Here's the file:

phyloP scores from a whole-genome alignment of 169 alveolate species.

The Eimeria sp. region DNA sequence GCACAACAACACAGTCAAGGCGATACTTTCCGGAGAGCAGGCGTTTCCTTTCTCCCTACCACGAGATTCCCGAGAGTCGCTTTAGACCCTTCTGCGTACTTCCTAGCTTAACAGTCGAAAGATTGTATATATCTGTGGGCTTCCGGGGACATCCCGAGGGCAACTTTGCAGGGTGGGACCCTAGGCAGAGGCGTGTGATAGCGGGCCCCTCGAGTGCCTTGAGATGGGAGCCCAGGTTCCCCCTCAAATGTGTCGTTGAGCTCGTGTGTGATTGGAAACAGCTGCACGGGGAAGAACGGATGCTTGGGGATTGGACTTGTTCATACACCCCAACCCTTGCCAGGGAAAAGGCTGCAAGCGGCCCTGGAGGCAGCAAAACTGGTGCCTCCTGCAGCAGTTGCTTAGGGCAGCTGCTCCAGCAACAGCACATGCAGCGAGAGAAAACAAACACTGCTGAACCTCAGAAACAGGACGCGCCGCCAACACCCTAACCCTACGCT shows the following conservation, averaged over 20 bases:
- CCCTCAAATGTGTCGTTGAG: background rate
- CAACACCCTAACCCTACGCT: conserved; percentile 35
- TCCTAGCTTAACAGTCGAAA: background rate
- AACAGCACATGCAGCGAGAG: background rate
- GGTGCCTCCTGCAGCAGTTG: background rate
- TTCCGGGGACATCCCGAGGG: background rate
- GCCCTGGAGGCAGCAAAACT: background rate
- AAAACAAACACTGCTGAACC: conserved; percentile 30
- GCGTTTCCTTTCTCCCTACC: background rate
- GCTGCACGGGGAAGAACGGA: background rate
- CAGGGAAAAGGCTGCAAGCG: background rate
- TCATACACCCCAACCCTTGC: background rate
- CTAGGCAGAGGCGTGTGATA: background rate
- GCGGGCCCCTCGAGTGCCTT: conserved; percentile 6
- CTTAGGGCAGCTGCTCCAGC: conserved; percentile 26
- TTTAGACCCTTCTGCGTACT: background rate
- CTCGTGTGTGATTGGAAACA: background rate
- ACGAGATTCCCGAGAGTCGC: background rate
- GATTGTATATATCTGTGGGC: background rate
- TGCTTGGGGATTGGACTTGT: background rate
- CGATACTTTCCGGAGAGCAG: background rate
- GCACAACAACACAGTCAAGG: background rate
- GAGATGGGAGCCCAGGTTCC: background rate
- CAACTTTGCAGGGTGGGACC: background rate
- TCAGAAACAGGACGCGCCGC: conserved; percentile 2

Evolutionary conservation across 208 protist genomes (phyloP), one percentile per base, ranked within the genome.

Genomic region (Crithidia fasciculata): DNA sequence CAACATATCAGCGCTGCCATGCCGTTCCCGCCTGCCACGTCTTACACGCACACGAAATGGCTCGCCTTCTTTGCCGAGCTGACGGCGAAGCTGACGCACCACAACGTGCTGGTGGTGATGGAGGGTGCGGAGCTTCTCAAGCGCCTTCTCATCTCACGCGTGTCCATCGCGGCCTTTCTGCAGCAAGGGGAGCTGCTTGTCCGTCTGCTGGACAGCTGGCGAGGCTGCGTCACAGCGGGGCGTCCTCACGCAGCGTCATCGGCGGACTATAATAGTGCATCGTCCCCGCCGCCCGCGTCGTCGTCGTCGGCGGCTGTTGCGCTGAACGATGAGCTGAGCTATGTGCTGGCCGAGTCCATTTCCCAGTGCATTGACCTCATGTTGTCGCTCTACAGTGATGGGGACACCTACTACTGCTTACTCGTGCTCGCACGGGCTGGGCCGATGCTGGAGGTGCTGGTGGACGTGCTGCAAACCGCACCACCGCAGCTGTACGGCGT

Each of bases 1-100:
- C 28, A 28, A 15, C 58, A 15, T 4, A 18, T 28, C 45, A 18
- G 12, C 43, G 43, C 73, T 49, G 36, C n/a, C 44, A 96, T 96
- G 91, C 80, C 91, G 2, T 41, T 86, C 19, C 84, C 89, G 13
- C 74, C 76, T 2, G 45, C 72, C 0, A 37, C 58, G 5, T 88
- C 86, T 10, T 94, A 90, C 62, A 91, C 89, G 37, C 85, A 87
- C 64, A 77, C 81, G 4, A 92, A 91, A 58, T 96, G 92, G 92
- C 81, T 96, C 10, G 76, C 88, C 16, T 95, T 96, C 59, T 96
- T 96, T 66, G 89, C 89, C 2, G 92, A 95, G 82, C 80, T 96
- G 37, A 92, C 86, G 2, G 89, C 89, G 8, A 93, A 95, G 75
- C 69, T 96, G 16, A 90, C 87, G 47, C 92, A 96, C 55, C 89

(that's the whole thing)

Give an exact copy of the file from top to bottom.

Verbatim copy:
phyloP scores from a whole-genome alignment of 169 alveolate species.

The Eimeria sp. region DNA sequence GCACAACAACACAGTCAAGGCGATACTTTCCGGAGAGCAGGCGTTTCCTTTCTCCCTACCACGAGATTCCCGAGAGTCGCTTTAGACCCTTCTGCGTACTTCCTAGCTTAACAGTCGAAAGATTGTATATATCTGTGGGCTTCCGGGGACATCCCGAGGGCAACTTTGCAGGGTGGGACCCTAGGCAGAGGCGTGTGATAGCGGGCCCCTCGAGTGCCTTGAGATGGGAGCCCAGGTTCCCCCTCAAATGTGTCGTTGAGCTCGTGTGTGATTGGAAACAGCTGCACGGGGAAGAACGGATGCTTGGGGATTGGACTTGTTCATACACCCCAACCCTTGCCAGGGAAAAGGCTGCAAGCGGCCCTGGAGGCAGCAAAACTGGTGCCTCCTGCAGCAGTTGCTTAGGGCAGCTGCTCCAGCAACAGCACATGCAGCGAGAGAAAACAAACACTGCTGAACCTCAGAAACAGGACGCGCCGCCAACACCCTAACCCTACGCT shows the following conservation, averaged over 20 bases:
- CCCTCAAATGTGTCGTTGAG: background rate
- CAACACCCTAACCCTACGCT: conserved; percentile 35
- TCCTAGCTTAACAGTCGAAA: background rate
- AACAGCACATGCAGCGAGAG: background rate
- GGTGCCTCCTGCAGCAGTTG: background rate
- TTCCGGGGACATCCCGAGGG: background rate
- GCCCTGGAGGCAGCAAAACT: background rate
- AAAACAAACACTGCTGAACC: conserved; percentile 30
- GCGTTTCCTTTCTCCCTACC: background rate
- GCTGCACGGGGAAGAACGGA: background rate
- CAGGGAAAAGGCTGCAAGCG: background rate
- TCATACACCCCAACCCTTGC: background rate
- CTAGGCAGAGGCGTGTGATA: background rate
- GCGGGCCCCTCGAGTGCCTT: conserved; percentile 6
- CTTAGGGCAGCTGCTCCAGC: conserved; percentile 26
- TTTAGACCCTTCTGCGTACT: background rate
- CTCGTGTGTGATTGGAAACA: background rate
- ACGAGATTCCCGAGAGTCGC: background rate
- GATTGTATATATCTGTGGGC: background rate
- TGCTTGGGGATTGGACTTGT: background rate
- CGATACTTTCCGGAGAGCAG: background rate
- GCACAACAACACAGTCAAGG: background rate
- GAGATGGGAGCCCAGGTTCC: background rate
- CAACTTTGCAGGGTGGGACC: background rate
- TCAGAAACAGGACGCGCCGC: conserved; percentile 2

Evolutionary conservation across 208 protist genomes (phyloP), one percentile per base, ranked within the genome.

Genomic region (Crithidia fasciculata): DNA sequence CAACATATCAGCGCTGCCATGCCGTTCCCGCCTGCCACGTCTTACACGCACACGAAATGGCTCGCCTTCTTTGCCGAGCTGACGGCGAAGCTGACGCACCACAACGTGCTGGTGGTGATGGAGGGTGCGGAGCTTCTCAAGCGCCTTCTCATCTCACGCGTGTCCATCGCGGCCTTTCTGCAGCAAGGGGAGCTGCTTGTCCGTCTGCTGGACAGCTGGCGAGGCTGCGTCACAGCGGGGCGTCCTCACGCAGCGTCATCGGCGGACTATAATAGTGCATCGTCCCCGCCGCCCGCGTCGTCGTCGTCGGCGGCTGTTGCGCTGAACGATGAGCTGAGCTATGTGCTGGCCGAGTCCATTTCCCAGTGCATTGACCTCATGTTGTCGCTCTACAGTGATGGGGACACCTACTACTGCTTACTCGTGCTCGCACGGGCTGGGCCGATGCTGGAGGTGCTGGTGGACGTGCTGCAAACCGCACCACCGCAGCTGTACGGCGT

Each of bases 1-100:
- C 28, A 28, A 15, C 58, A 15, T 4, A 18, T 28, C 45, A 18
- G 12, C 43, G 43, C 73, T 49, G 36, C n/a, C 44, A 96, T 96
- G 91, C 80, C 91, G 2, T 41, T 86, C 19, C 84, C 89, G 13
- C 74, C 76, T 2, G 45, C 72, C 0, A 37, C 58, G 5, T 88
- C 86, T 10, T 94, A 90, C 62, A 91, C 89, G 37, C 85, A 87
- C 64, A 77, C 81, G 4, A 92, A 91, A 58, T 96, G 92, G 92
- C 81, T 96, C 10, G 76, C 88, C 16, T 95, T 96, C 59, T 96
- T 96, T 66, G 89, C 89, C 2, G 92, A 95, G 82, C 80, T 96
- G 37, A 92, C 86, G 2, G 89, C 89, G 8, A 93, A 95, G 75
- C 69, T 96, G 16, A 90, C 87, G 47, C 92, A 96, C 55, C 89